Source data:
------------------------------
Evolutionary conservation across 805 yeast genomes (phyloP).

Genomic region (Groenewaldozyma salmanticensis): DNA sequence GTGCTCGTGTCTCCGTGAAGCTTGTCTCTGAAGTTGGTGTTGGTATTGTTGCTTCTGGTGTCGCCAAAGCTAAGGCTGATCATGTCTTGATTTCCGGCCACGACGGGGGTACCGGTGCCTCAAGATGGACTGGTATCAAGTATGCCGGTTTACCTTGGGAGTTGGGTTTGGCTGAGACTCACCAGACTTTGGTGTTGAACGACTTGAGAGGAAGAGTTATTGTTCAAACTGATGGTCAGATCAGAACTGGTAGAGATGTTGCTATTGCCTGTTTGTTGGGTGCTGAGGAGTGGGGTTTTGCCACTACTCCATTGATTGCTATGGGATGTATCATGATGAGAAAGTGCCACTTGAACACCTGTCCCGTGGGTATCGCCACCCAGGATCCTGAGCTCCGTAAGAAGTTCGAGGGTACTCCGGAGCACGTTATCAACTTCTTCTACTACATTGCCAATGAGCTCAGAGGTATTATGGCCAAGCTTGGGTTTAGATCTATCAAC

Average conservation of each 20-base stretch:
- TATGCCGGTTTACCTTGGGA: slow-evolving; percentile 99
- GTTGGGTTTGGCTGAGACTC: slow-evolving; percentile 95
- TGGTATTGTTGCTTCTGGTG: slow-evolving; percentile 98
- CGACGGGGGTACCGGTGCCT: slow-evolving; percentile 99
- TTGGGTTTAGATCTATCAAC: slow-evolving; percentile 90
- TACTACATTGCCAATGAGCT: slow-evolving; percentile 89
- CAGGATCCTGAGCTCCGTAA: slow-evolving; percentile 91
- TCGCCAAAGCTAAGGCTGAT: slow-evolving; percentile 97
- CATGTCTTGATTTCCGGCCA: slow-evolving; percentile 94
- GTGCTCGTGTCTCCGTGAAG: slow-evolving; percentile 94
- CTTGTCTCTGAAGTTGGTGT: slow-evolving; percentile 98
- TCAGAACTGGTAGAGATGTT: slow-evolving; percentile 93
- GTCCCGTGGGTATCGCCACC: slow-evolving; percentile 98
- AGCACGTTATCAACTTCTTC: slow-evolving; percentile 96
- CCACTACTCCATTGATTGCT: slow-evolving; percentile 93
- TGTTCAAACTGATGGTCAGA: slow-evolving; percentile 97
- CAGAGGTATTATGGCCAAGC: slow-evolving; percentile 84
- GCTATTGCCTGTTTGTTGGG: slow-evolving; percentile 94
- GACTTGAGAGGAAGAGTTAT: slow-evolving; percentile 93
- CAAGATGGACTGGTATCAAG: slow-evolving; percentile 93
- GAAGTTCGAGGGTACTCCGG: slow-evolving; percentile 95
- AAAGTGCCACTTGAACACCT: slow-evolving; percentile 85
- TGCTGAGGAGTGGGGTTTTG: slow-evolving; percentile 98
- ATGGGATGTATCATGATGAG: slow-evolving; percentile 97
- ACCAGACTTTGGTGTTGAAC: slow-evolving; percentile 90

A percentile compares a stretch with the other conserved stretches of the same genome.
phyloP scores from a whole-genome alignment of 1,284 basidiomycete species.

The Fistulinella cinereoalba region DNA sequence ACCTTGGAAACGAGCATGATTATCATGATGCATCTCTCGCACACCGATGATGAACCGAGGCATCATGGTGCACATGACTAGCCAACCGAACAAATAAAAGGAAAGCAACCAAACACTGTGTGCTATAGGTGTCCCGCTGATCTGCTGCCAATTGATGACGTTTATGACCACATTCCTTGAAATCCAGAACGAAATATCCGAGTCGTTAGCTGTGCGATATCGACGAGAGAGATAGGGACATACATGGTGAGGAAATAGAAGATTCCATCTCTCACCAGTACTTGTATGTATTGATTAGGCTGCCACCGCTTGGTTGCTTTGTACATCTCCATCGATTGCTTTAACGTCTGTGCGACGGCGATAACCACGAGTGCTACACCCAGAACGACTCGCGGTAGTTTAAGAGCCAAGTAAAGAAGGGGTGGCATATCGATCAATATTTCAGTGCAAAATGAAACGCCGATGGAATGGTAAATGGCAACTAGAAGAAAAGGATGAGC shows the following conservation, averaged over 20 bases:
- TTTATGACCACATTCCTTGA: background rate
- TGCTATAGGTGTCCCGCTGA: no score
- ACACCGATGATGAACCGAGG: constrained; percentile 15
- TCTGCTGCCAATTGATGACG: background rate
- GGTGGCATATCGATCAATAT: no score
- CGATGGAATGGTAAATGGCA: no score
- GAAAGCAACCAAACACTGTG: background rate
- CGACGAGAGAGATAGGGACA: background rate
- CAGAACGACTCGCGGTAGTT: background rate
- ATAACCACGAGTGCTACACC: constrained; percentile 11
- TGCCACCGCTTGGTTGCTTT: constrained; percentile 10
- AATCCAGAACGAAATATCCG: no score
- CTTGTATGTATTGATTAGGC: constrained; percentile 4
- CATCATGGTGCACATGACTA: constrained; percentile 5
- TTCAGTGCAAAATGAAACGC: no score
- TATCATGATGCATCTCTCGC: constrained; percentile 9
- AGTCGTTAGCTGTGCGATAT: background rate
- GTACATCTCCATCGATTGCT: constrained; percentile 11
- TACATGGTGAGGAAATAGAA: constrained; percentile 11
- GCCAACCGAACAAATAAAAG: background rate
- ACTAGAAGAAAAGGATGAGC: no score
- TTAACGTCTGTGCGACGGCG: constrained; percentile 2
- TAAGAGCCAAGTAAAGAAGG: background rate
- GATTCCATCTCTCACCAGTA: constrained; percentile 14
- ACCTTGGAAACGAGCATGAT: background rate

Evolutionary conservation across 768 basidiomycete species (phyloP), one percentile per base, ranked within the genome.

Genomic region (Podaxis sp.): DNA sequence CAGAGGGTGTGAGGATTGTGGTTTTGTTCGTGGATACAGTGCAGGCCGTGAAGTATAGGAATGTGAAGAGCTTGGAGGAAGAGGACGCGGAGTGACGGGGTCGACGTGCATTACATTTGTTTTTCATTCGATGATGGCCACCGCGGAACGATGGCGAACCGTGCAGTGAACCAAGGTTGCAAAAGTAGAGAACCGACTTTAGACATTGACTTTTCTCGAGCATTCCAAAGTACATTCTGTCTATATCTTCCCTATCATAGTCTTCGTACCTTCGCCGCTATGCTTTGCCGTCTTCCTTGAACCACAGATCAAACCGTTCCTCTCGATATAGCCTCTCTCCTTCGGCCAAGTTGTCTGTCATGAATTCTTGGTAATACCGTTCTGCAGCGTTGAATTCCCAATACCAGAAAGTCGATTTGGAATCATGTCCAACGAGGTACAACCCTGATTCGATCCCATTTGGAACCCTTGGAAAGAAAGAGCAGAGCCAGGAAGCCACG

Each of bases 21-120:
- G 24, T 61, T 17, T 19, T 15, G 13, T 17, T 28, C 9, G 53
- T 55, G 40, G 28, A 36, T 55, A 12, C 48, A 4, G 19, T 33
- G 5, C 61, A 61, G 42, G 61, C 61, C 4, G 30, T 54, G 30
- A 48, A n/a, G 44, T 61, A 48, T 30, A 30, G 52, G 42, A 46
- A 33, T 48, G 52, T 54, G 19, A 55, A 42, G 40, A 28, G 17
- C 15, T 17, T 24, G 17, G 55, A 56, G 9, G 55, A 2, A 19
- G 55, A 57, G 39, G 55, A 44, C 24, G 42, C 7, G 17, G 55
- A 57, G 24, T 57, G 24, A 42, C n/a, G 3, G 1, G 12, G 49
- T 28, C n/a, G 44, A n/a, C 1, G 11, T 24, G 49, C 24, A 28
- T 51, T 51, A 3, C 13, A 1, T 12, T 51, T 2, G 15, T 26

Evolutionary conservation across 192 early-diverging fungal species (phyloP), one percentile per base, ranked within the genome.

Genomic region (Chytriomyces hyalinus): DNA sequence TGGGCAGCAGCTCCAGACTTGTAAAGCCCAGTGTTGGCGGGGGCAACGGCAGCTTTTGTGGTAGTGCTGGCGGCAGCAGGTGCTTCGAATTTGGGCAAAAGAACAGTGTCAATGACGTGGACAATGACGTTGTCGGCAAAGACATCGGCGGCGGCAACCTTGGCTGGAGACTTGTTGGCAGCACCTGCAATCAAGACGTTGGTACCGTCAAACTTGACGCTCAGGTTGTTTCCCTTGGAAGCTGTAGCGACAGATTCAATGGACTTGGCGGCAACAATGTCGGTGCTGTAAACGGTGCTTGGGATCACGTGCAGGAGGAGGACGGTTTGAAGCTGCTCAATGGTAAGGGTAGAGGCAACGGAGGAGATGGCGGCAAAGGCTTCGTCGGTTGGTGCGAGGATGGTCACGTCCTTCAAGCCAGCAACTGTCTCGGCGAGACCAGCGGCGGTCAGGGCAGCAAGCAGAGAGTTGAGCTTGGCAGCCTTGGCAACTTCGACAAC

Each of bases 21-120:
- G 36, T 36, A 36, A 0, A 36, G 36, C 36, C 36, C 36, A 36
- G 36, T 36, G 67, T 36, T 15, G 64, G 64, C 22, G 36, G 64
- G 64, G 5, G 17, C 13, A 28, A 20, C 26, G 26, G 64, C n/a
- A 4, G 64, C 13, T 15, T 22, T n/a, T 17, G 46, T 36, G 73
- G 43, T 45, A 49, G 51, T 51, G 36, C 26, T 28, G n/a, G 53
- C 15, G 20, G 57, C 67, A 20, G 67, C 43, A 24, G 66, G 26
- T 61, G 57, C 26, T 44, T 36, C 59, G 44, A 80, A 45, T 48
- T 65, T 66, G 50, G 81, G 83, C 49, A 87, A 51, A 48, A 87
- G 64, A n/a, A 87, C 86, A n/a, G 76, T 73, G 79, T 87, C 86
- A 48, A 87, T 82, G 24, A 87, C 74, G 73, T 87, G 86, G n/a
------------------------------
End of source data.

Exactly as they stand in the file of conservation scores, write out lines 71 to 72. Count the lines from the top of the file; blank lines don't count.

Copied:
Genomic region (Chytriomyces hyalinus): DNA sequence TGGGCAGCAGCTCCAGACTTGTAAAGCCCAGTGTTGGCGGGGGCAACGGCAGCTTTTGTGGTAGTGCTGGCGGCAGCAGGTGCTTCGAATTTGGGCAAAAGAACAGTGTCAATGACGTGGACAATGACGTTGTCGGCAAAGACATCGGCGGCGGCAACCTTGGCTGGAGACTTGTTGGCAGCACCTGCAATCAAGACGTTGGTACCGTCAAACTTGACGCTCAGGTTGTTTCCCTTGGAAGCTGTAGCGACAGATTCAATGGACTTGGCGGCAACAATGTCGGTGCTGTAAACGGTGCTTGGGATCACGTGCAGGAGGAGGACGGTTTGAAGCTGCTCAATGGTAAGGGTAGAGGCAACGGAGGAGATGGCGGCAAAGGCTTCGTCGGTTGGTGCGAGGATGGTCACGTCCTTCAAGCCAGCAACTGTCTCGGCGAGACCAGCGGCGGTCAGGGCAGCAAGCAGAGAGTTGAGCTTGGCAGCCTTGGCAACTTCGACAAC

Each of bases 21-120: